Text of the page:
Much has been written in Daoism about Nei Dan or 'Internal Alchemy' but the Classics can be confusing and impenetrable as they were written in code to hide their real meaning.
In Daoism the mind is seen as 'the monkey mind' as it is continually jumping about, it needs to be tamed as if it were a horse, ('horse mind'), we can start to do this with controlled breathing methods and our Yi or intent to relax the physical body and energise the energy body, preparing them for deeper meditation.
An important concept is Jing, Qi, Shen or the Three Treasures. Everything in the universe vibrates, and Jing, Qi, Shen is one vibration. Jing, is the denser and slowest vibration and closer to the physical realm although it is not actually physical matter, it is our essence or potential. Qi belongs to the energetic realm and body, and has a higher frequency. Shen has the highest frequency and belongs to the realm of Consciousness.
The Three Dan Tien or Elixir fields are areas of energy or information which enable the frequency of the vibration to be changed to a higher one. The first and largest is the lower Dan Tien and sits below the navel, this is our main entry point to awaken the Energy System, it is like a water wheel turning and moving the energy through the meridians. The middle Dan Tien sits in the centre of the chest and converts Qi into Shen or the energy of the Consciousness body. The upper Dan Tien sits on the forehead between the eyes Yintang (the Third Eye) and here Shen is converted into the vibration of emptiness.
The Kidneys are the storage area for our Jing, we need to conserve our Original Congenital Jing that which we are given by our parents as it is easily depleted and once our Congenital Jing starts to be used we age rapidly and become ill, it is said that when your Congenital Jing is used up you are dead. Stress can also have a detrimental effect on our Jing, plus for men to much sex can also run down their essence. Imagine our Congenital Jing as the Hard Drive on our computer, this is our main storage and makes the computer run, we don't want to use this all up, the Acquired Nature is the RAM which allows us to do our tasks and open and close programmes.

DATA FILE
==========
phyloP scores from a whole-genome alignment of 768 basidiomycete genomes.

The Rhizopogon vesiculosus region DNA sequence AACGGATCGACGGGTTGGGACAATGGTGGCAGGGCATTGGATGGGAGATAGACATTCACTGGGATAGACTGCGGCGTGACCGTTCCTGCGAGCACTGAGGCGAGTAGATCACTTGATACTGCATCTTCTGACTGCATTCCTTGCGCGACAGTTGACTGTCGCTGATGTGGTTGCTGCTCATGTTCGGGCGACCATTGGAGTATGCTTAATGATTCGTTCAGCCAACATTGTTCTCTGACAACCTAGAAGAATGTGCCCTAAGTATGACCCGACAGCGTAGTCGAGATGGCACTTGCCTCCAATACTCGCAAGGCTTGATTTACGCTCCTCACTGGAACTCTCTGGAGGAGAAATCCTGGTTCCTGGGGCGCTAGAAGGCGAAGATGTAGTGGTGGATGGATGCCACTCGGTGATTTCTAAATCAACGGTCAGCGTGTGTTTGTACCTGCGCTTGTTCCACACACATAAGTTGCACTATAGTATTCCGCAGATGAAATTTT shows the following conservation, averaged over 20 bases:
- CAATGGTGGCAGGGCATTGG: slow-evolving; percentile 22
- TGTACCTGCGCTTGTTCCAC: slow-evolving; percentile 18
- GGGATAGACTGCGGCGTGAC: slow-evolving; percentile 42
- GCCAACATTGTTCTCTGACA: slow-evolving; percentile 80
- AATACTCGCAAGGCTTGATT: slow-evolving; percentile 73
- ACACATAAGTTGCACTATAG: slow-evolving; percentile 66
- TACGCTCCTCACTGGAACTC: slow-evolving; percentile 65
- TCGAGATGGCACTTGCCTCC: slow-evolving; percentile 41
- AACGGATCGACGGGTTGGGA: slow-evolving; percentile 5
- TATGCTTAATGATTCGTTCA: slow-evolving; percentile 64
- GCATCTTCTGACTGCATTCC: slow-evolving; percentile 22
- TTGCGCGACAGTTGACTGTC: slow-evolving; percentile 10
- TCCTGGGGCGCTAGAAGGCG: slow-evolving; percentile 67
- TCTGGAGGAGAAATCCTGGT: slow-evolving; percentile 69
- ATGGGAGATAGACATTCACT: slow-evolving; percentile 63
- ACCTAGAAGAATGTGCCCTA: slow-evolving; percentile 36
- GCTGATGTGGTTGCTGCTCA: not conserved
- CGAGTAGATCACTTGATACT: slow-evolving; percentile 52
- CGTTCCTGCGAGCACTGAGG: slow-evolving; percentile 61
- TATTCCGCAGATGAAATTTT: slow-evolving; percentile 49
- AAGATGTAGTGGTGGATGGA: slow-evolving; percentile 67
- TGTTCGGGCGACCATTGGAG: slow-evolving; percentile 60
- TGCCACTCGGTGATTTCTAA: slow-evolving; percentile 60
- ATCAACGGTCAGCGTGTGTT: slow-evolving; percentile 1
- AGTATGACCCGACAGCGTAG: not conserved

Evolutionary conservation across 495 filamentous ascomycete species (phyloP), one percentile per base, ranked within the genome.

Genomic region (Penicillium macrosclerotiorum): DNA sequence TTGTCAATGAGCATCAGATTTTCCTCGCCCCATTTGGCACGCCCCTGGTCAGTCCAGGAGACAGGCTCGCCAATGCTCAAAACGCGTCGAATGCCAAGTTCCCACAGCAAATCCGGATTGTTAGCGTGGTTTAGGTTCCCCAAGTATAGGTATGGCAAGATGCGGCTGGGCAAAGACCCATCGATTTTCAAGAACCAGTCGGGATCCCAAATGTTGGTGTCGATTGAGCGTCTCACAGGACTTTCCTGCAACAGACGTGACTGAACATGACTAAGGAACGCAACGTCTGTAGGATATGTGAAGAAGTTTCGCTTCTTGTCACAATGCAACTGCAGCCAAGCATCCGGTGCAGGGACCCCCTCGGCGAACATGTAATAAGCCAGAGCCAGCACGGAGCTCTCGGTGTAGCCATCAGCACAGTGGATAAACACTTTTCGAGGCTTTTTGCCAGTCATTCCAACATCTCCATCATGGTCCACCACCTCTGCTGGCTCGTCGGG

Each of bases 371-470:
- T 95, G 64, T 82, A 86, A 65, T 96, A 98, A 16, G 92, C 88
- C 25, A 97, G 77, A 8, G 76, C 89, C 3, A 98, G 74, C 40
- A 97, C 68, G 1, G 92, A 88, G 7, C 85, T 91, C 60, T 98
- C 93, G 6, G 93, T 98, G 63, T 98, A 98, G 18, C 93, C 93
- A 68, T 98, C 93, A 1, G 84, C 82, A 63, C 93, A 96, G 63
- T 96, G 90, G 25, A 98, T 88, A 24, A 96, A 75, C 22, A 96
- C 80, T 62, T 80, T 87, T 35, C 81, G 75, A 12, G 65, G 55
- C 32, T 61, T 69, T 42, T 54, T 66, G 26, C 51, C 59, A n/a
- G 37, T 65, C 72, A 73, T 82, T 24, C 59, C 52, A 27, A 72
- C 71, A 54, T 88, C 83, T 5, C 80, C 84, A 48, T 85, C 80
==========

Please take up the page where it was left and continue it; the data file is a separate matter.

Acquired Jing is the Jing we get from our food and air, by following a healthy lifestyle or Yang Shen Fa (Healthy living principles) we can conserve our original Jing and use the abundance of Acquired we have created, this extra Jing is used as fuel and when combined with our Congenital Jing excess Qi can then flow around the body like a radiator and be used for conversion into a higher vibration.
The middle Dan Tien area and the energetic body is where our emotions sit and again vital energy is dissipated and lost, by balancing the Heart/Mind through continuous cultivation and regulating the emotions we can raise this vibration even further to the upper Dan Tien and Shen.
The Lower Cauldron sits in the lower abdomen where the Dan Tien is located. On the lumbar region of the lower back sits a very important meridian point for practitioners of the Internal Arts, it's called Mingmen or 'Gate of Fate'. This point is like the spark that ignites the boiler to pump hot water around the home, it has a strong relationship to the Kidneys and the lower Dan Tien. We will have already prepared the body through Yang Shen Fa and the Nei Gong process, and once the Lower Cauldron is lit we continue to cultivate it in seated meditation not allowing it to go out, this is usually over a period of three months. The heat generated is used to raise and convert the frequency further, the lower Dan Tien will then feel warm all the time, like a babies belly.